A culinary gem in the Mews
GEORGE TOWN, July 26 — Muntri Street (Lebuh Muntri) in town is said to have been named after the 19th century Menteri of Larut, Ngah Ibrahim. In Hokkien,it is known as Lam Wah Ee Kay (Lam Wah Ee Street), because the eponymous hospital, now located off Green Lane, started life here in 1883.
This road, which joins Jalan Penang to Love Lane, has some of the best-preserved Straits eclectic houses in George Town. During the late 19th century,the horses that drew the carriages of the rich folk who lived nearby were stabled here. About halfway down is a little mews where the carriages themselves were housed in a deep, two-storey building.
“The drivers and staff were quartered above,” explained Chris Ong, international award-winning hotelier and owner of boutique hotel Muntri Mews. “During the Edwardian period (1920s), they were converted into garages for cars.” After World War II, it deteriorated into slum housing for trishaw drivers.
Chris bought the Grade 2 listed building in 2009,and with typical flair and aplomb, converted it into the charming boutique hotel it is today. He’s managed to retain the old yet imbue it with a contemporary ambience.
The ground floor Mews Café, with its simple, marble-topped tables and stools indoors, is a sort of a cross between an old-fashioned kopitiam (coffee shop) and a trendy chill-out place, popular with locals and out-of-towners alike. Outside, it is kitted out with comfortable outdoor furniture, and makes for a calm oasis in the middle of noisy and bustling George Town.
The small, pork-and-MSG-free menu was put together by Chris himself, and consists of a mix of local and international fare which he personally favours. “It is my passion,” he declared. “This is my hang-out, and I want to eat good food.”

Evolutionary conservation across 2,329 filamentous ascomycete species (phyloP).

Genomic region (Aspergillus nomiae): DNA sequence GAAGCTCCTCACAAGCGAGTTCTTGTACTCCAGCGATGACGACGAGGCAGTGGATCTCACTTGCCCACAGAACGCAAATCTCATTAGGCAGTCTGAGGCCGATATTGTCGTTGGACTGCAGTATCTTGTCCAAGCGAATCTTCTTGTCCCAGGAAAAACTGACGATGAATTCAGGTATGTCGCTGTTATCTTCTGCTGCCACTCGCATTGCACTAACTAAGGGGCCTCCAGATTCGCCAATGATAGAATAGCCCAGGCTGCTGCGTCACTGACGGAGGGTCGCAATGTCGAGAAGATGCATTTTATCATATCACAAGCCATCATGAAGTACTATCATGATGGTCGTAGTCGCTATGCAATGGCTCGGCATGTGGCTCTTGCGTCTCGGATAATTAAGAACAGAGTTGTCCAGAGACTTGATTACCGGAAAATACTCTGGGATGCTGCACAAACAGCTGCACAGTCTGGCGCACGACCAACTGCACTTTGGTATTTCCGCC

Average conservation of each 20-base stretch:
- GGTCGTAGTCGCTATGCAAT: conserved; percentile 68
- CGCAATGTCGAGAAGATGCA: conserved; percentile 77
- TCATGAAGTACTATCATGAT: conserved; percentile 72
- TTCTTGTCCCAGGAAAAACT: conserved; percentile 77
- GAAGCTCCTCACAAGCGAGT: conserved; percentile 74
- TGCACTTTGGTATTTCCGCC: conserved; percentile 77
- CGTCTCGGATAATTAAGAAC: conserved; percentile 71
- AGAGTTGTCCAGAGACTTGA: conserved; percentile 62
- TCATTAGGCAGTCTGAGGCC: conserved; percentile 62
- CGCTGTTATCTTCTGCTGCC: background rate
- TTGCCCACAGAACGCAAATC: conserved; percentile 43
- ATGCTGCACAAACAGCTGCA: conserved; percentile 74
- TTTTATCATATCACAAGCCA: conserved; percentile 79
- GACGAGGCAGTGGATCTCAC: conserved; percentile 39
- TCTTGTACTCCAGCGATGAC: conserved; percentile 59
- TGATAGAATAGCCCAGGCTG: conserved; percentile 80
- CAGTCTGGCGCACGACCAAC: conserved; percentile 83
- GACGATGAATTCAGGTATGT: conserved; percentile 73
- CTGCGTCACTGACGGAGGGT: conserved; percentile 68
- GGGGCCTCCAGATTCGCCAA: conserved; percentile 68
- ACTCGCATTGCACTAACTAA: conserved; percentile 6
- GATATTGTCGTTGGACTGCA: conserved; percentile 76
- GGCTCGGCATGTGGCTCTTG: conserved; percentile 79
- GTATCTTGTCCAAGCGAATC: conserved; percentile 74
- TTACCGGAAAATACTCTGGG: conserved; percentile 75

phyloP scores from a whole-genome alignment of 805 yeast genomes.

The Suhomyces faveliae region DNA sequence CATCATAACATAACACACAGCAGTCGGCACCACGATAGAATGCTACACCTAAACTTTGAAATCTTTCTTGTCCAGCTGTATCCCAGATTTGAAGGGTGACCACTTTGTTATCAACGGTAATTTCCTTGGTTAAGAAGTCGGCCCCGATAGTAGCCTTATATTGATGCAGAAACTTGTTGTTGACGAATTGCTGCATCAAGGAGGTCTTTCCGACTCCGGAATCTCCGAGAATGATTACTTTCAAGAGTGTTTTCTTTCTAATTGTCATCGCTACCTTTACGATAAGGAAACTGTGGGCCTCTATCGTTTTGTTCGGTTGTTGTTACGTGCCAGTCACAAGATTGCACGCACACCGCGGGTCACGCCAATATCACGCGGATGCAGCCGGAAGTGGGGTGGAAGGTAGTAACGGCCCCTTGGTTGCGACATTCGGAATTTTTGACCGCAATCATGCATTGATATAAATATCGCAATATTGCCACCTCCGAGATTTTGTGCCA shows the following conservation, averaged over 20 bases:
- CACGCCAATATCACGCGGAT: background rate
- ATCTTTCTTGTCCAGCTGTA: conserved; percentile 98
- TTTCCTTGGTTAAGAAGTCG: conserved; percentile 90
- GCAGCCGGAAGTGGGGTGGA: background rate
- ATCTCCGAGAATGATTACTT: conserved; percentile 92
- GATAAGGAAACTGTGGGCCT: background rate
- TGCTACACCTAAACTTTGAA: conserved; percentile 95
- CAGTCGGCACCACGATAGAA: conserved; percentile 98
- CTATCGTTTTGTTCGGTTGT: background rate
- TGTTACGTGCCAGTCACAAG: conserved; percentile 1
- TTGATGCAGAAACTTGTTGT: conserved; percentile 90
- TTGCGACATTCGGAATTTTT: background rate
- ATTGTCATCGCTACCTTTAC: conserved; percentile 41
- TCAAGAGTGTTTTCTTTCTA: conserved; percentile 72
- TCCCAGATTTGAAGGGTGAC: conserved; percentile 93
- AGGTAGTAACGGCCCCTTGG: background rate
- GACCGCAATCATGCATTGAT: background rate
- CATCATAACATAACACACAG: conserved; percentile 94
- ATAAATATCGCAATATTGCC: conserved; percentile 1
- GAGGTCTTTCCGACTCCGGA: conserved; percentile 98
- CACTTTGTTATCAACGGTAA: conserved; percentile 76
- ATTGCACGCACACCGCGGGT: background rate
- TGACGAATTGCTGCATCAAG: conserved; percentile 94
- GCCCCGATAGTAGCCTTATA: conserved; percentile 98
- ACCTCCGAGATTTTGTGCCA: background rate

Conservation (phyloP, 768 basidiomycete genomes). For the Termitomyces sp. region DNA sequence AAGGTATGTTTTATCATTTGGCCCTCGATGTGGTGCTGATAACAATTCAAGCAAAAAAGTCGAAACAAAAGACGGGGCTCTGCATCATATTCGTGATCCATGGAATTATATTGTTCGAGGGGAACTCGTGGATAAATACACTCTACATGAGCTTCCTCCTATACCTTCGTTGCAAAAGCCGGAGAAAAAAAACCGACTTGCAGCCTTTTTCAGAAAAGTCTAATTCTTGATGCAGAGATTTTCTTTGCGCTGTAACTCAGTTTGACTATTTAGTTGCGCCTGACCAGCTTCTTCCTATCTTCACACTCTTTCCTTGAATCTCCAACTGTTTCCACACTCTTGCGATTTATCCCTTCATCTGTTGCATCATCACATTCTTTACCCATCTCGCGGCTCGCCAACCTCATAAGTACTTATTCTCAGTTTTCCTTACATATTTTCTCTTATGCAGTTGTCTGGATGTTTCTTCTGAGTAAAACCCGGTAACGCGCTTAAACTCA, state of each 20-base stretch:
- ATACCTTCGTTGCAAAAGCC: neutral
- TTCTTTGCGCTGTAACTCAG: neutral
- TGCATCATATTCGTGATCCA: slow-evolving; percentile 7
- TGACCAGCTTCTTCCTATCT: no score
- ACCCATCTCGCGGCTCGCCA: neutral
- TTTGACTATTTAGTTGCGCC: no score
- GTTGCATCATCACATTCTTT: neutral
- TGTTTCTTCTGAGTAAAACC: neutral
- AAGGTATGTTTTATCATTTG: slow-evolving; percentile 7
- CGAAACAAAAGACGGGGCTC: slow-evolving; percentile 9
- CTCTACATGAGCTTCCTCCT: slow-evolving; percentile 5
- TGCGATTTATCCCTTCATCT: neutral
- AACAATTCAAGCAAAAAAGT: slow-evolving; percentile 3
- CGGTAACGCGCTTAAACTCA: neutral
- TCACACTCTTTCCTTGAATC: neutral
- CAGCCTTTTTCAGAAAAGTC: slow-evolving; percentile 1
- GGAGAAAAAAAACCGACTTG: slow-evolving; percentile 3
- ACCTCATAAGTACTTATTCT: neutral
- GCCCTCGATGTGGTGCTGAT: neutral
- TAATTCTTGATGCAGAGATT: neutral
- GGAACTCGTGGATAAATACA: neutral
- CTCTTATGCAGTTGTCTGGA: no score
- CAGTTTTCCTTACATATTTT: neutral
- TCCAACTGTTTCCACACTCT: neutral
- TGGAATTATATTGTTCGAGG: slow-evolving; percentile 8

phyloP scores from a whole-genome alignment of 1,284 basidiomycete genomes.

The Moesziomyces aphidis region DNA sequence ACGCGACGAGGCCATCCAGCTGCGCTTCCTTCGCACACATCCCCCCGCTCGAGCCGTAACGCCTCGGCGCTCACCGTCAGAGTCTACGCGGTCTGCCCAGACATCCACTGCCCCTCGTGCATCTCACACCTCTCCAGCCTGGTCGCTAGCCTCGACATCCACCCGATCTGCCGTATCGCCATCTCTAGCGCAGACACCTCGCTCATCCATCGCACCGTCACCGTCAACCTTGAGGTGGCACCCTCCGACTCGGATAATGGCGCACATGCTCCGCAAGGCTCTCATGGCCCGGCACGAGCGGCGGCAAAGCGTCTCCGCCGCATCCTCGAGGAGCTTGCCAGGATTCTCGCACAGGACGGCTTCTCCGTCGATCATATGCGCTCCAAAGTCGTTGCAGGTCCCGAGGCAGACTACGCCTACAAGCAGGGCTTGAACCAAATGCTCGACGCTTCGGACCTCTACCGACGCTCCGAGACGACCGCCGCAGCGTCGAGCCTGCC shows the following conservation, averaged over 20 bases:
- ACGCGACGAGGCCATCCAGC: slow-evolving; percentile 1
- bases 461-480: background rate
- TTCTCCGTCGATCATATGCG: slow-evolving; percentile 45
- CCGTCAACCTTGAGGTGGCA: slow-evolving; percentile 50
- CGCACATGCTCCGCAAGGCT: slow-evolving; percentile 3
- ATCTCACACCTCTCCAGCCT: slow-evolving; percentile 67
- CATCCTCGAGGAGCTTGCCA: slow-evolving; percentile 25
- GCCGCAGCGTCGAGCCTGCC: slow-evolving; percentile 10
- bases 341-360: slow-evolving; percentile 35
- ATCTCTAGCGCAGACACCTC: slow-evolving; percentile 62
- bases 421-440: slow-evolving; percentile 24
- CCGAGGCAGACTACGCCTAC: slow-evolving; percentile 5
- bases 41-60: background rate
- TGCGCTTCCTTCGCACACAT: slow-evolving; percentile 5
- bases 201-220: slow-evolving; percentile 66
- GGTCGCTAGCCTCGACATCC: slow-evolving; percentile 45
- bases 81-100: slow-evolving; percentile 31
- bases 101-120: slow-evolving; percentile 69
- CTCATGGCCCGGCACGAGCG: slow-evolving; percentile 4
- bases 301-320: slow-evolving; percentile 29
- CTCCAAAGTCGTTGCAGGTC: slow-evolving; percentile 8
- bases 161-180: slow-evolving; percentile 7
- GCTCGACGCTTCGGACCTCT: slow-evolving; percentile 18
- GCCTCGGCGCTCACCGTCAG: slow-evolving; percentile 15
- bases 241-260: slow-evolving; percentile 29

Since the café started a year ago, the menu has slowly evolved to what it is today. “I analyse the sales closely, and whatever doesn’t sell is removed,” added the former investment banker, who is also keen to help the local community, which, with the advent of establishments such as his, is currently undergoing a revival of sorts.
“As far as possible, all the ingredients are sourced and bought locally.” Everything is prepared fresh daily.
Staples like his “Nyonya Nasi Lemak,” “Nyonya Laksa Lemak” and his personal favourite and what he reckons is his bestseller, “Helen’s Curry Mee” (named, sadly, not after this writer but the mother of his business partner who used to cook and sell this hawker favourite, and who continues to make her special “rempah” for them) remain, and indeed, have become Mews signatures.
“They are dishes that people come here specially for,” he said.
With the advent of Chef Mohd Ari, affectionately known as Nasri, 37, from Baling in Kedah on board, however, there is now an added depth to the menu: he specialises in traditional Malay food.
There’s “Beef Rendang” (dry beef curry), “Ikan Bakar” (grilled fish), or a daily “Melayu Platter” which will depend on what he feels like cooking that day! Each is accompanied by pickles and other condiments, and presented in a contemporary, attractive style on round wooden platters lined with banana leaves.
The younger generation though prefer trendier food, so he’s included some Western dishes like home-made (fried) gnocchi, pastas, salads and daily specials.
Desserts are written up on a chalk board,and can be local, Western or both; so it could be “Sago Gula Melaka,” sweet, creamy “pengat” made with soft bananas, yam and sweet potato or a Mixed Fruit Crumble. “We are also including Serawa,” he said, “a traditional Malay dessert made with seasonal fruit.”
Mews Cafe starts serving from 7.30am, with breakfast, washed down with a good coffee which Chris considers absolutely essential. “I have a wonderful barista who takes his job very seriously.”